and her14-year-old half-Arabian gelding Shyrocco Troilus. The pair sat
at 68th position after Gate 1 was cleared and jumped an impressive 24
spots upon checking in at Gate 3 to sit at 34th position. They continued
their climb, pushing past another 11 riders to come in at 23rd at Gate
4. Final times and results were not available due to computer problems
in the main press center.
California's Jennifer Niehaus and Cheyenne XII, the 14-year-old Arabian
gelding, stepped into competition as the first alternate. The pairing
cleared Gate 1 in 75th; Gate 2 in 81st; Gate 3 in 75th; and Gate 4 in
69th. Niehaus and Cheyenne XII's results were also not available due to
computer problems in the main press center.
Illinois' Joseph Mattingley aboard his SA Laribou (an 11-year-old
Arabian gelding) made it as far as Gate 4 before being eliminated due to
lameness. The pair had put in a respectable effort crossing Gate 1 at
78th; Gate 2 at 83rd; and Gate 3 at 70th. Their elimination left only
four American riders in the running.
American Christoph Schork from Utah, who rode his eight-year-old Arabian
gelding, Taj Rai Hasan, was pulled at the last vet check. Across the
day, Schork and Taj Rai Hasan sat at 64th place at Gate 1 and 74th at
Gate 2. From that point, the pair pushed forward, jumping 34 places to
come into Gate 3 at 40th position, but they slid back a bit in the
standings to land at 57th leaving Gate 4.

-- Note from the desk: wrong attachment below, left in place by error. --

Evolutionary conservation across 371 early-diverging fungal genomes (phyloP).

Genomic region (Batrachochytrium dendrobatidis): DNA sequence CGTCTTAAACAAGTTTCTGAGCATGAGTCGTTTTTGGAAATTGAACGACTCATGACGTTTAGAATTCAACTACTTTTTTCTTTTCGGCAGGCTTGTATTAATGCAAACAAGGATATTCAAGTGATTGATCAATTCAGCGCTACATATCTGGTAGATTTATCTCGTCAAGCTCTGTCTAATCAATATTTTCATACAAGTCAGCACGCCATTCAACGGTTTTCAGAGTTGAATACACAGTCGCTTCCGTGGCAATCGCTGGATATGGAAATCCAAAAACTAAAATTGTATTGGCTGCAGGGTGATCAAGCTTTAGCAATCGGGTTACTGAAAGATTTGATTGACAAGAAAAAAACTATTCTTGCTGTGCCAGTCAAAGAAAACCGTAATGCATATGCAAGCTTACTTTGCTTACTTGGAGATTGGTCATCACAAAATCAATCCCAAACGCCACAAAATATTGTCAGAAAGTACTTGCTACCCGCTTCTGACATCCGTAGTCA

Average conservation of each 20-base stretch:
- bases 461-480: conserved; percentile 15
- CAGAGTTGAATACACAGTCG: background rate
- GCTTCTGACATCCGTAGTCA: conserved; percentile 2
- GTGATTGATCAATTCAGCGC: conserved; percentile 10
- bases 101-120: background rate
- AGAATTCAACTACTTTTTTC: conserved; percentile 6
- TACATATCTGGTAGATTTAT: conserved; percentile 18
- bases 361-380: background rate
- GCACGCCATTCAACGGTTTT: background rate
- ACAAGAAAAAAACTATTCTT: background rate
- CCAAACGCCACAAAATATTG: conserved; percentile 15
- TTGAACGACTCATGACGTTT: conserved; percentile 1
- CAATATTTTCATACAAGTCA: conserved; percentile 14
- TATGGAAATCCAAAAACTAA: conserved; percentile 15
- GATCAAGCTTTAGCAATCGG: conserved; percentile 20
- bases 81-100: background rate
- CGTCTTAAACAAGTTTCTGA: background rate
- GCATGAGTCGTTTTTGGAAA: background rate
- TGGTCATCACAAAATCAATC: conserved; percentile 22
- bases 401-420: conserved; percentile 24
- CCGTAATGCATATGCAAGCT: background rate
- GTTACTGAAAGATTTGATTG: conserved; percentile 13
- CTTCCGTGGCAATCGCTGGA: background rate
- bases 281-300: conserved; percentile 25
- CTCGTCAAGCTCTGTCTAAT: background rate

Team U.S.A. Chef d'Equipe and former WEG Endurance Champion Valerie
Kanavy lent her extensive experience and advice to the U.S. team. One
point of advice she shared with the riders just prior to the start of
the ride..."Don't get kicked." The start of the race resembled a packed
charge of Bedouin riders taking off.
More Than Just A Race
In the sport of endurance, horse-and-rider combinations face not only
the extreme distances, but a series of what are known as vet gates -
mandatory stops on the race where the riders dismount and the horses are
checked by a veterinary crew. The condition of the horse is paramount in
continuing along the long distance course, and it is at the vet gates
where the horses are held for inspection. Among the many criteria
checked at the vet gate are the horse's heart rate, temperature and
other metabolic factors, as well as general condition and soundness.
Riders approach the predetermined vet gates and dismount, allowing the
horses to access water and nourishment, plus it allows the riders to
replenish their own needs. The findings of the veterinarians are
recorded on the vet cards (including the riders' arrival and departure
times). A horse may be declared lame and may be withdrawn from the
At the World Championships, individual and team medals are presented. A
single horse-and-rider's time is used to determine the individual
champion. The team championship is decided based on the combined times
of three predetermined "team score" members.
Two vet gates were established along the ride, with teams crossing them
more than once. Vet Gate 1 was situated at Dreilanderpunkt (where horses
were inspected after loops 1-4) and Vet Gate 2 Soers (for loops 5-6).
Endurance was officially welcomed under the umbrella of the
International Equestrian Federation (FEI) and recognized as an
international horse sport. Centuries ago, Bedouin tribes placed bets on
endurance-type races. Just over a century ago, German and Austrian
military officers held similar races between Vienna and Berlin. Today,
endurance has seen an explosion of interest with numbers growing
impressively in the United States.
For complete time listings and all endurance scores, visit